Alumni of the UConn Law Asylum and Human Rights Clinic are playing a key role in a new project to help Afghan evacuees seek asylum in Connecticut.
Jeffrey Curtin ’21, Ben Haldeman ’16, Meghann LaFountain ’11, and Ellen Messali ’10, all participated in the clinic during law school, and now represent asylum seekers in their everyday work. They will offer that experience in the Connecticut Bar Foundation’s project to address the increased need for representation of Afghan refugees.
Operation Allies Refuge evacuated more than 124,000 Afghans in August 2021 as Kabul fell to the Taliban. Those who were settled in the United States, including an estimated more than 900 in Connecticut, were granted temporary humanitarian parole status. For many, that status expires on March 31, 2023.
This means an influx of asylum cases for Connecticut attorneys working in immigration, both in nonprofit agencies and in private practice. To address this need, the Connecticut Bar Foundation has launched the CT Afghan Asylum Project, aiming to recruit volunteer attorneys and match them with mentor attorneys who have experience in asylum representation.
“There’s a lot of evidence that representation in asylum proceedings greatly increases your chance of success,” Haldeman says. “It’s an area of the law in which there is a definite impact in having an attorney, and multiply that by the number of people who will go unrepresented without this project and you get an idea of the scale.”
Haldeman got involved in the project early and played a large role in recruiting mentor attorneys, people who do this work on a regular basis — and are likely to be representing Afghan evacuees outside of the project.
He, Messali, Curtin, and LaFountain are serving as mentor attorneys along with the clinic’s faculty, Professors Jon Bauer and Diana R. Blank. They will offer guidance on preparing cases, sharing resources and feedback, and answering questions from those who have not worked in asylum representation previously. Messali and Haldeman are staff attorneys working at the New Haven Legal Assistance Association. LaFountain owns her own immigration practice and Curtin works for O’Neil-Baker Law.
“This is something you may be able to do working at a corporate firm and you want to do something more meaningful or something that tugs at your heartstrings,” LaFountain says. “This is a lot of human interaction, difficult stories, heartache. But I think it gives the immigrants and the people who want to volunteer a sense of unity in trying to get something done.”
The bar foundation has highlighted that the Asylum Office of U.S. Citizenship and Immigration Services, which hears these cases, has reported a high approval rate in Afghan asylum cases. The asylum process for Afghan evacuees has been fast-tracked, with an interview scheduled within 45 days of filing the application. Legal representation ensures applicants can navigate their way through a complex and unforgiving process, giving them the best chance of a successful outcome.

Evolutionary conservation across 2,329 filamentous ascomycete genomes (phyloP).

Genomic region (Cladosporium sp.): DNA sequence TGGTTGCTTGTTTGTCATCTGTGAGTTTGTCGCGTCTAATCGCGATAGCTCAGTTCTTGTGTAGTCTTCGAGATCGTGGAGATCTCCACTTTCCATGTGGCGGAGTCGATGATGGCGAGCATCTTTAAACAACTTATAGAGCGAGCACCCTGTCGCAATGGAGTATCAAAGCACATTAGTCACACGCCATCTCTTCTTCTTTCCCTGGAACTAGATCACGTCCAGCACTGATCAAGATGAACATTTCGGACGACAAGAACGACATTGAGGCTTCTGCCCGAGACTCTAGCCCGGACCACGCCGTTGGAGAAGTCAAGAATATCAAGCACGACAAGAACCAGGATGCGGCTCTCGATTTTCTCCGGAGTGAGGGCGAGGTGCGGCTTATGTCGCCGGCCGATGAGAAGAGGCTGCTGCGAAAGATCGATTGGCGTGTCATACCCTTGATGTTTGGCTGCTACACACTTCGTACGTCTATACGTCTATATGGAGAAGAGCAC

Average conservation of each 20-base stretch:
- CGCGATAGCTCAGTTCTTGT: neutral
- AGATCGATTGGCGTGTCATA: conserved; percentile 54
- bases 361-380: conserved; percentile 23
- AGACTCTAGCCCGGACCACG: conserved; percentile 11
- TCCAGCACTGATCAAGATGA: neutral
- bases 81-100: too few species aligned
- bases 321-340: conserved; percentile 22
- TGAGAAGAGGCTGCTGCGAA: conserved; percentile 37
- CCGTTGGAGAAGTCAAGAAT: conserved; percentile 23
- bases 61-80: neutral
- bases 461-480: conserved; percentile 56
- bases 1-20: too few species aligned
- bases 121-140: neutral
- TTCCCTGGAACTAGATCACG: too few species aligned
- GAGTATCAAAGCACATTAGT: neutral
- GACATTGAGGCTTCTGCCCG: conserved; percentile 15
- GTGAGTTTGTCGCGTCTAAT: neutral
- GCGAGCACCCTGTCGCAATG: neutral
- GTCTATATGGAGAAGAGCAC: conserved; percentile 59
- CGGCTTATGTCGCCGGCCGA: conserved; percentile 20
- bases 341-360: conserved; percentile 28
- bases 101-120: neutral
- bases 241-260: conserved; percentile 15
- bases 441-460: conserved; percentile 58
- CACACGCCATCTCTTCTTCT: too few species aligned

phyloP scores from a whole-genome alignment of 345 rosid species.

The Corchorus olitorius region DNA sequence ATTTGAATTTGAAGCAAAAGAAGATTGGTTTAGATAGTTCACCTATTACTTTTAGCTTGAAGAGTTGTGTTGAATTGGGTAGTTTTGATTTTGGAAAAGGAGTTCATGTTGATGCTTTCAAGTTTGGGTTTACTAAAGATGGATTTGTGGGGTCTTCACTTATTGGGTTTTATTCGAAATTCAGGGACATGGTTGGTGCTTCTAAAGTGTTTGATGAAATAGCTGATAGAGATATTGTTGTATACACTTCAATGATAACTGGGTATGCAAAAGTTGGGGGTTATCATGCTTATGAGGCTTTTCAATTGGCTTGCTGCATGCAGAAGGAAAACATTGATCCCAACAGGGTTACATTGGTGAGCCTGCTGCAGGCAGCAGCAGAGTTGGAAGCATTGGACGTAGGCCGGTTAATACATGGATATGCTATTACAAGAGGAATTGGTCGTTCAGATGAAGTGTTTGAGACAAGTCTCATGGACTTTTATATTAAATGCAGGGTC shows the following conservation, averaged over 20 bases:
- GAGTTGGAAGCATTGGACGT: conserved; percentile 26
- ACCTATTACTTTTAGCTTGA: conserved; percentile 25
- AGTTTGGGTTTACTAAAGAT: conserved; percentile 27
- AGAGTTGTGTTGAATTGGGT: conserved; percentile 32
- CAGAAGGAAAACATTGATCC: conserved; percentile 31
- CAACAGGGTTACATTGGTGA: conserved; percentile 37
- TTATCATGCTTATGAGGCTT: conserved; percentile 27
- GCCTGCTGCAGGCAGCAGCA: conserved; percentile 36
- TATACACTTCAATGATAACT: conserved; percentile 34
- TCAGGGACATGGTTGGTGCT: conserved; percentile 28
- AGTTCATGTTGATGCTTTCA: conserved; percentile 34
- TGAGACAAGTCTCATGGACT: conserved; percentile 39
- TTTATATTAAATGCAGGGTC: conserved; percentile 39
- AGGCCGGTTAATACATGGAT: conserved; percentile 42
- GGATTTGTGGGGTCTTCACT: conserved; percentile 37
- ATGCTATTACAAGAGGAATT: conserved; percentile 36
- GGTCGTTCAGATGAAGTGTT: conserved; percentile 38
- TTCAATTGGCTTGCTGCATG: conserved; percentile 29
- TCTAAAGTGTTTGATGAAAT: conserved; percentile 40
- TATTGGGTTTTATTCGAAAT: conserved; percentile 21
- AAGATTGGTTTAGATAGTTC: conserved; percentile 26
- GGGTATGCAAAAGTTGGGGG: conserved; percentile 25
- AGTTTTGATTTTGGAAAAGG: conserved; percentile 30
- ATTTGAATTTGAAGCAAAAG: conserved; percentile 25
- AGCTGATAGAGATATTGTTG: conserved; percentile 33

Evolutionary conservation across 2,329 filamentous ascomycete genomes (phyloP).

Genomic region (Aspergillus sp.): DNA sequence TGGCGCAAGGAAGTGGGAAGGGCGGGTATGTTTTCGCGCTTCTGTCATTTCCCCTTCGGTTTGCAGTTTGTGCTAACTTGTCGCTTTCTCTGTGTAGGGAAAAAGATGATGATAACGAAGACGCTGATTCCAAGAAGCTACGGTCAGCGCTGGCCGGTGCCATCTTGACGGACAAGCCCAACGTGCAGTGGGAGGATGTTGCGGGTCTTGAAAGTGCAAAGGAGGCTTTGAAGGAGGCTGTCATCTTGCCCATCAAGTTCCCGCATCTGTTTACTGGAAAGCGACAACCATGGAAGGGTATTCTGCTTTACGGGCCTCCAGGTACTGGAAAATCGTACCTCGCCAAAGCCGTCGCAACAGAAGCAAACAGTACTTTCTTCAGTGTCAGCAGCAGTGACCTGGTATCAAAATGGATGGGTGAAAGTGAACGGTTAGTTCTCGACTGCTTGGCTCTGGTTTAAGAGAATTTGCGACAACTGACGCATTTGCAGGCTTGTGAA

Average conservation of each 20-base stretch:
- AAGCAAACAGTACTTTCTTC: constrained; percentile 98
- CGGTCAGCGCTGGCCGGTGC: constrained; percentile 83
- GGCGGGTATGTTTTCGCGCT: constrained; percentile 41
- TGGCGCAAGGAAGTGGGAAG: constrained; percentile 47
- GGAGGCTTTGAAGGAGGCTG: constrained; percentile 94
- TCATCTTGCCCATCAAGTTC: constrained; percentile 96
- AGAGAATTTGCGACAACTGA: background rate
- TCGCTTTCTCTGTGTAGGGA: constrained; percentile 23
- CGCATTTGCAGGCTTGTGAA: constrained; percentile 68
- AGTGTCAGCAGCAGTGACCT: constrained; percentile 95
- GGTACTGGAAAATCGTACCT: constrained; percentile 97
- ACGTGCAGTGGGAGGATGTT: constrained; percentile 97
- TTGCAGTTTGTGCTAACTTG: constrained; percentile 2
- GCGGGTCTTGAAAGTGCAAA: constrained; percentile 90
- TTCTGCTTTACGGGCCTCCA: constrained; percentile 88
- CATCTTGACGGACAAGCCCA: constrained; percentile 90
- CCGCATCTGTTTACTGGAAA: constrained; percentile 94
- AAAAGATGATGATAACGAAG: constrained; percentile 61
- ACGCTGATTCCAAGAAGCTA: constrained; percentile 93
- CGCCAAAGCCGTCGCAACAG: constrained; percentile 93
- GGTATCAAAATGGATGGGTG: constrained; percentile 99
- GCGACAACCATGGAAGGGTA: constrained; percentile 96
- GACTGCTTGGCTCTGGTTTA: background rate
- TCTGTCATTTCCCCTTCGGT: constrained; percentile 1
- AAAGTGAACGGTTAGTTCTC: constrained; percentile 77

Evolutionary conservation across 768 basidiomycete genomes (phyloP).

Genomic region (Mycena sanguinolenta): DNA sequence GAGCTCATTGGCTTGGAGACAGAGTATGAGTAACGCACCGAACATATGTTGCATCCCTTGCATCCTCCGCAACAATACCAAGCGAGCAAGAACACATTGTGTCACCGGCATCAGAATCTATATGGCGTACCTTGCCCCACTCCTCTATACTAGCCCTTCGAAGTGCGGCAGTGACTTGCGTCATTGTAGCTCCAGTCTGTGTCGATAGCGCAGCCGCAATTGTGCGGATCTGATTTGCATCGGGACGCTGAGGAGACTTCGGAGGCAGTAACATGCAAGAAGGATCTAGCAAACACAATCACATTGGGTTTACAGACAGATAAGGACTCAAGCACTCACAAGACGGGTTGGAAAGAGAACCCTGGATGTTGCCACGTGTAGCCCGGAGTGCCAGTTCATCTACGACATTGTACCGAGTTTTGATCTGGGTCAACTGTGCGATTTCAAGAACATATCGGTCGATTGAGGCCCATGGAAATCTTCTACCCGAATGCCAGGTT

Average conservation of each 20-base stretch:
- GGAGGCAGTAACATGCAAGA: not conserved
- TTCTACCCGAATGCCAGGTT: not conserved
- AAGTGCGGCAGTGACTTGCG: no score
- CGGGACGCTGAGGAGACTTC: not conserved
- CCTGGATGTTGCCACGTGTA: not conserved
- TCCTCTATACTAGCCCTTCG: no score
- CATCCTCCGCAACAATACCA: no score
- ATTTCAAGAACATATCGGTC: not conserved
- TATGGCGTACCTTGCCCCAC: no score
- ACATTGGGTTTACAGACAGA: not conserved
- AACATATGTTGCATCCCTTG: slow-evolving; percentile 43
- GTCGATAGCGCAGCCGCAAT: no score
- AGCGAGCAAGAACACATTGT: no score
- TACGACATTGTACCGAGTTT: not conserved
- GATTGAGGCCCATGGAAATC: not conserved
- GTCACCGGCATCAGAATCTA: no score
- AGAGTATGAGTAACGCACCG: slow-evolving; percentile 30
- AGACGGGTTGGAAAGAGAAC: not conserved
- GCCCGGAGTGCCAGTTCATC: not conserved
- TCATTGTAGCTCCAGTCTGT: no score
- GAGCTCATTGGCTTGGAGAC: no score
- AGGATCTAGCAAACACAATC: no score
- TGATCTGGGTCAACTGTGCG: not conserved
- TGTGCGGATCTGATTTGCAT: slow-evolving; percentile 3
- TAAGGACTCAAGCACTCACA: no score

“This is critically important in our community,” Messali says. “These individuals are struggling even more than any of us can understand. On top of all of that, they’re trying to understand what it takes from a legal standpoint with language barriers and other challenges. This work is critical to help our neighbors to be able to live their lives again somewhere they are safe and to know there are people who support and care for them.”
The alumni agree that the Asylum and Human Rights Clinic helped prepare them for their subsequent work with asylum-seekers.
LaFountain calls working in the clinic during her third year of law school a “life-changer” that set her on her professional path. Curtin says the clinic is the perfect way to get started in asylum law. Beyond the legal knowledge, he credits Bauer with teaching trauma-informed counseling, to help clients feel comfortable opening up to a stranger coming out of something very difficult.
Messali believes the number of UConn colleagues on the project “shows the impact of the clinic in determining the future of public interest immigration workers in the state.”
Bauer agrees. “The devotion of so many of alums of the Asylum and Human Rights Clinic to advancing access to justice for refugees and immigrants is inspiring,” he says.
“The law school is proud of the work that our alumni are doing in this area,” says Jessica Rubin, associate dean for experiential education. “Building on the training and inspiration provided by our clinic, our alumni are sharing their expertise in order to increase the availability of legal representation in asylum cases.”